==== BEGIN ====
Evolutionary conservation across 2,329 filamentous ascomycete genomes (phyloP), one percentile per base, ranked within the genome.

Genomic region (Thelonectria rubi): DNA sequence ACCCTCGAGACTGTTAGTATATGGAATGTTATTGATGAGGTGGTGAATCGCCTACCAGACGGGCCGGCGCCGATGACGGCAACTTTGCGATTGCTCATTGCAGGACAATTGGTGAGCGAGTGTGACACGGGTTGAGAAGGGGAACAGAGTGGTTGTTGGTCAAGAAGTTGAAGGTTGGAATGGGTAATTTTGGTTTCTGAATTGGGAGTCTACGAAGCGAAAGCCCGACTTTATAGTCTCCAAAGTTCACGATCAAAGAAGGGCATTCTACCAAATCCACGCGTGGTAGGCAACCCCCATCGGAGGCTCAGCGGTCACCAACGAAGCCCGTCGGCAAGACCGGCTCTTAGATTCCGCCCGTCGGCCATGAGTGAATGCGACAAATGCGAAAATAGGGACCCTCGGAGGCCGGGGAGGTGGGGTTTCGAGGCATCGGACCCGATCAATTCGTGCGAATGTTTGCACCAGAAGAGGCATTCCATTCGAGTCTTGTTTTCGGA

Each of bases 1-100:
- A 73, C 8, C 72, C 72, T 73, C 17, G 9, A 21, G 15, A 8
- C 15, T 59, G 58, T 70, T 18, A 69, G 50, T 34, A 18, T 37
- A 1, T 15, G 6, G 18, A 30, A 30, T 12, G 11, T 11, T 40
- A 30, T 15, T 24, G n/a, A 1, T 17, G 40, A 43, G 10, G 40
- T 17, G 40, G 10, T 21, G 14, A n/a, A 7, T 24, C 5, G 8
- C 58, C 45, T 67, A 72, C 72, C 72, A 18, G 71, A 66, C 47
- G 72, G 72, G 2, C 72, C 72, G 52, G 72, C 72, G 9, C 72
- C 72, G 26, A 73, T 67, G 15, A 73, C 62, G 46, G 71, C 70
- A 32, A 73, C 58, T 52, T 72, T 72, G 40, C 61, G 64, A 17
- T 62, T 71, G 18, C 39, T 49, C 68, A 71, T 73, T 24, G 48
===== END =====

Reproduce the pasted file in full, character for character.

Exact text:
Evolutionary conservation across 2,329 filamentous ascomycete genomes (phyloP), one percentile per base, ranked within the genome.

Genomic region (Thelonectria rubi): DNA sequence ACCCTCGAGACTGTTAGTATATGGAATGTTATTGATGAGGTGGTGAATCGCCTACCAGACGGGCCGGCGCCGATGACGGCAACTTTGCGATTGCTCATTGCAGGACAATTGGTGAGCGAGTGTGACACGGGTTGAGAAGGGGAACAGAGTGGTTGTTGGTCAAGAAGTTGAAGGTTGGAATGGGTAATTTTGGTTTCTGAATTGGGAGTCTACGAAGCGAAAGCCCGACTTTATAGTCTCCAAAGTTCACGATCAAAGAAGGGCATTCTACCAAATCCACGCGTGGTAGGCAACCCCCATCGGAGGCTCAGCGGTCACCAACGAAGCCCGTCGGCAAGACCGGCTCTTAGATTCCGCCCGTCGGCCATGAGTGAATGCGACAAATGCGAAAATAGGGACCCTCGGAGGCCGGGGAGGTGGGGTTTCGAGGCATCGGACCCGATCAATTCGTGCGAATGTTTGCACCAGAAGAGGCATTCCATTCGAGTCTTGTTTTCGGA

Each of bases 1-100:
- A 73, C 8, C 72, C 72, T 73, C 17, G 9, A 21, G 15, A 8
- C 15, T 59, G 58, T 70, T 18, A 69, G 50, T 34, A 18, T 37
- A 1, T 15, G 6, G 18, A 30, A 30, T 12, G 11, T 11, T 40
- A 30, T 15, T 24, G n/a, A 1, T 17, G 40, A 43, G 10, G 40
- T 17, G 40, G 10, T 21, G 14, A n/a, A 7, T 24, C 5, G 8
- C 58, C 45, T 67, A 72, C 72, C 72, A 18, G 71, A 66, C 47
- G 72, G 72, G 2, C 72, C 72, G 52, G 72, C 72, G 9, C 72
- C 72, G 26, A 73, T 67, G 15, A 73, C 62, G 46, G 71, C 70
- A 32, A 73, C 58, T 52, T 72, T 72, G 40, C 61, G 64, A 17
- T 62, T 71, G 18, C 39, T 49, C 68, A 71, T 73, T 24, G 48